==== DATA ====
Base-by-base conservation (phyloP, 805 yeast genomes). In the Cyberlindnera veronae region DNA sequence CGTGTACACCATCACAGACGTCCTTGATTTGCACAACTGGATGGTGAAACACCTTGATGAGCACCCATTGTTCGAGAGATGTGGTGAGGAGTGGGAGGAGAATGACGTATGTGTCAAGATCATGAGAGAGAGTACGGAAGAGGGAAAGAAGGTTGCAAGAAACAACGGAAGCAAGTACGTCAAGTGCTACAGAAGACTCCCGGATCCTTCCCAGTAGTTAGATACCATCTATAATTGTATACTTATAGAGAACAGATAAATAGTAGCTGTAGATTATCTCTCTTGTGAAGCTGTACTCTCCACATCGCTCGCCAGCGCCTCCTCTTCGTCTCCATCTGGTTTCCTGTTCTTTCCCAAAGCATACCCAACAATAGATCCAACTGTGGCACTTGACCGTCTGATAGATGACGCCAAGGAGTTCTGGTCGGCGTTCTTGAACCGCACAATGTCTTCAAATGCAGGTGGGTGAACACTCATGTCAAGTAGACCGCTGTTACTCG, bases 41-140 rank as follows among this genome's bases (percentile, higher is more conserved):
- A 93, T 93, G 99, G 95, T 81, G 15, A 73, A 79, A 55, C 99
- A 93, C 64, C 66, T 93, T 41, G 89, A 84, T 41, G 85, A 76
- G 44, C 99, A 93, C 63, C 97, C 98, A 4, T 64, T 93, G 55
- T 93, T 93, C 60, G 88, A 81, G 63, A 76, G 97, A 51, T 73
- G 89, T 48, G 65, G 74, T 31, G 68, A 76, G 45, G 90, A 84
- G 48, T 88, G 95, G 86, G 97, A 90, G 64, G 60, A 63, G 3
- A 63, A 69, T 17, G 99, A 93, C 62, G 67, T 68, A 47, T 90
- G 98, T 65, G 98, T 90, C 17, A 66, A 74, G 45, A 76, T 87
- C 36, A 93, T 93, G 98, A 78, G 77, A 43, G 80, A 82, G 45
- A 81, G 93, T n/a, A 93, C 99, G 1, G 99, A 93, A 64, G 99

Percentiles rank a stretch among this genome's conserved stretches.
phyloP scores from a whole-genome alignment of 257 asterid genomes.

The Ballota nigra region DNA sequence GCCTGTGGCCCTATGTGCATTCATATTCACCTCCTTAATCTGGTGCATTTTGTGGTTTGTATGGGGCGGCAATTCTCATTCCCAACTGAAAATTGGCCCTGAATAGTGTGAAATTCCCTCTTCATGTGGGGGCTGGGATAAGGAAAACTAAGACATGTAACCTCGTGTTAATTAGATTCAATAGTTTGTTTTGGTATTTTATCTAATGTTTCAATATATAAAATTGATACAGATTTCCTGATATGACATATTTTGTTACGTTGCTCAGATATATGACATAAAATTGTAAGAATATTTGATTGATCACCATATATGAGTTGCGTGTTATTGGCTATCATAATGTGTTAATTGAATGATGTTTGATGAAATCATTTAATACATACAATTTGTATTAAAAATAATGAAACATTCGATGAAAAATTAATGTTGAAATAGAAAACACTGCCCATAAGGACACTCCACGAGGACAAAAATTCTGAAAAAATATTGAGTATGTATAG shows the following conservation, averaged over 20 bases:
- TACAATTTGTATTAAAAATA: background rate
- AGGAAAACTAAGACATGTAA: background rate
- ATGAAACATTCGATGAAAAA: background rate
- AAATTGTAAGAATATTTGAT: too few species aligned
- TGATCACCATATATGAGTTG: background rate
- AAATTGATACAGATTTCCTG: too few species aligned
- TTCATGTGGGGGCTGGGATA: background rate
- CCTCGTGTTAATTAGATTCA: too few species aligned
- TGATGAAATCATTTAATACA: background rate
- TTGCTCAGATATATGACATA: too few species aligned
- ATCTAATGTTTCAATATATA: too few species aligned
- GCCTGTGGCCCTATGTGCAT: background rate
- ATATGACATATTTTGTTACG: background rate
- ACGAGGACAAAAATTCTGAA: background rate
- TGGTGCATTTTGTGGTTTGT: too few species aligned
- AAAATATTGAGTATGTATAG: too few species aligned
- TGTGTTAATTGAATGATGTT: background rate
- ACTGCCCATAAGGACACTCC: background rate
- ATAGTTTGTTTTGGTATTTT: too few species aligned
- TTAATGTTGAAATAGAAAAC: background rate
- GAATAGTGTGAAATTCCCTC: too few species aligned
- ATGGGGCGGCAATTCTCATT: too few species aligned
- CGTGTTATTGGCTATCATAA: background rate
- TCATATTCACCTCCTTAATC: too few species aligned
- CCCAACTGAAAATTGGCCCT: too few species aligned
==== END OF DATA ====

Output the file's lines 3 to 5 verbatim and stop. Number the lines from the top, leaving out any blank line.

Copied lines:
- A 93, C 64, C 66, T 93, T 41, G 89, A 84, T 41, G 85, A 76
- G 44, C 99, A 93, C 63, C 97, C 98, A 4, T 64, T 93, G 55
- T 93, T 93, C 60, G 88, A 81, G 63, A 76, G 97, A 51, T 73